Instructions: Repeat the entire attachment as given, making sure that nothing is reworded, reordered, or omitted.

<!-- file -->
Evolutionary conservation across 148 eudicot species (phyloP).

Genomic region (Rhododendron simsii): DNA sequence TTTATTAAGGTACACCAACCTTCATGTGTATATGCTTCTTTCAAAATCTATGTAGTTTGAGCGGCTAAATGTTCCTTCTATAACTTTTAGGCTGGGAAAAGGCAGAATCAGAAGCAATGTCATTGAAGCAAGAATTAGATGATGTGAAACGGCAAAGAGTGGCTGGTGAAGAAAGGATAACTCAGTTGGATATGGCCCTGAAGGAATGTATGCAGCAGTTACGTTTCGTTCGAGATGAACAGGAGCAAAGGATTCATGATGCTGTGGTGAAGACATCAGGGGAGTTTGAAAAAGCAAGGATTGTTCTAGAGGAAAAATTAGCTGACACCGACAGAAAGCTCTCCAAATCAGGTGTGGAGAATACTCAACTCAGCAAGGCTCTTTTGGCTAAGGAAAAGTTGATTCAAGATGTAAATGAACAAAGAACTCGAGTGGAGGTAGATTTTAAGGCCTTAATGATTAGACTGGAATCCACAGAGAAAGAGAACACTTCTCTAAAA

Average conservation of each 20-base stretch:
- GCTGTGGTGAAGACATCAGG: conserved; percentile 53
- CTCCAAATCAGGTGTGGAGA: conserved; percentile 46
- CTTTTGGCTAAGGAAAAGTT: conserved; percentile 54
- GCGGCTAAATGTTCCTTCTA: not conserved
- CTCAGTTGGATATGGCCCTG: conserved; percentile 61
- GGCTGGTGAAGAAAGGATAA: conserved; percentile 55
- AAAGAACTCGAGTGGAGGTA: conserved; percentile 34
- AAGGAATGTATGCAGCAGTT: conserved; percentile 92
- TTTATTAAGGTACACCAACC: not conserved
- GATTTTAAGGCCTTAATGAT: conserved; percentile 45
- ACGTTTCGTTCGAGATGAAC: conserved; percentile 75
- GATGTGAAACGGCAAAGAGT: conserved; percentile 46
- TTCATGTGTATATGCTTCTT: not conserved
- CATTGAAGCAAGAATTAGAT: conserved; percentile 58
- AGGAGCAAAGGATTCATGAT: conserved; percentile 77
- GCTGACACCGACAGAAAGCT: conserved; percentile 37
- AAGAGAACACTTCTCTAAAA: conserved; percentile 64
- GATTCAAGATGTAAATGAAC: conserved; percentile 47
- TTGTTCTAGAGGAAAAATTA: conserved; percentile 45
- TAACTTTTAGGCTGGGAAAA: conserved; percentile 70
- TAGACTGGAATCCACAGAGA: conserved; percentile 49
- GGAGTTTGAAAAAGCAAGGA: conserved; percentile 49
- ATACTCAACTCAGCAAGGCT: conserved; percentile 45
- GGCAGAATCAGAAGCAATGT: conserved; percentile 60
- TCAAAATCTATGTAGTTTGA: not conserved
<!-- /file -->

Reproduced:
Evolutionary conservation across 148 eudicot species (phyloP).

Genomic region (Rhododendron simsii): DNA sequence TTTATTAAGGTACACCAACCTTCATGTGTATATGCTTCTTTCAAAATCTATGTAGTTTGAGCGGCTAAATGTTCCTTCTATAACTTTTAGGCTGGGAAAAGGCAGAATCAGAAGCAATGTCATTGAAGCAAGAATTAGATGATGTGAAACGGCAAAGAGTGGCTGGTGAAGAAAGGATAACTCAGTTGGATATGGCCCTGAAGGAATGTATGCAGCAGTTACGTTTCGTTCGAGATGAACAGGAGCAAAGGATTCATGATGCTGTGGTGAAGACATCAGGGGAGTTTGAAAAAGCAAGGATTGTTCTAGAGGAAAAATTAGCTGACACCGACAGAAAGCTCTCCAAATCAGGTGTGGAGAATACTCAACTCAGCAAGGCTCTTTTGGCTAAGGAAAAGTTGATTCAAGATGTAAATGAACAAAGAACTCGAGTGGAGGTAGATTTTAAGGCCTTAATGATTAGACTGGAATCCACAGAGAAAGAGAACACTTCTCTAAAA

Average conservation of each 20-base stretch:
- GCTGTGGTGAAGACATCAGG: conserved; percentile 53
- CTCCAAATCAGGTGTGGAGA: conserved; percentile 46
- CTTTTGGCTAAGGAAAAGTT: conserved; percentile 54
- GCGGCTAAATGTTCCTTCTA: not conserved
- CTCAGTTGGATATGGCCCTG: conserved; percentile 61
- GGCTGGTGAAGAAAGGATAA: conserved; percentile 55
- AAAGAACTCGAGTGGAGGTA: conserved; percentile 34
- AAGGAATGTATGCAGCAGTT: conserved; percentile 92
- TTTATTAAGGTACACCAACC: not conserved
- GATTTTAAGGCCTTAATGAT: conserved; percentile 45
- ACGTTTCGTTCGAGATGAAC: conserved; percentile 75
- GATGTGAAACGGCAAAGAGT: conserved; percentile 46
- TTCATGTGTATATGCTTCTT: not conserved
- CATTGAAGCAAGAATTAGAT: conserved; percentile 58
- AGGAGCAAAGGATTCATGAT: conserved; percentile 77
- GCTGACACCGACAGAAAGCT: conserved; percentile 37
- AAGAGAACACTTCTCTAAAA: conserved; percentile 64
- GATTCAAGATGTAAATGAAC: conserved; percentile 47
- TTGTTCTAGAGGAAAAATTA: conserved; percentile 45
- TAACTTTTAGGCTGGGAAAA: conserved; percentile 70
- TAGACTGGAATCCACAGAGA: conserved; percentile 49
- GGAGTTTGAAAAAGCAAGGA: conserved; percentile 49
- ATACTCAACTCAGCAAGGCT: conserved; percentile 45
- GGCAGAATCAGAAGCAATGT: conserved; percentile 60
- TCAAAATCTATGTAGTTTGA: not conserved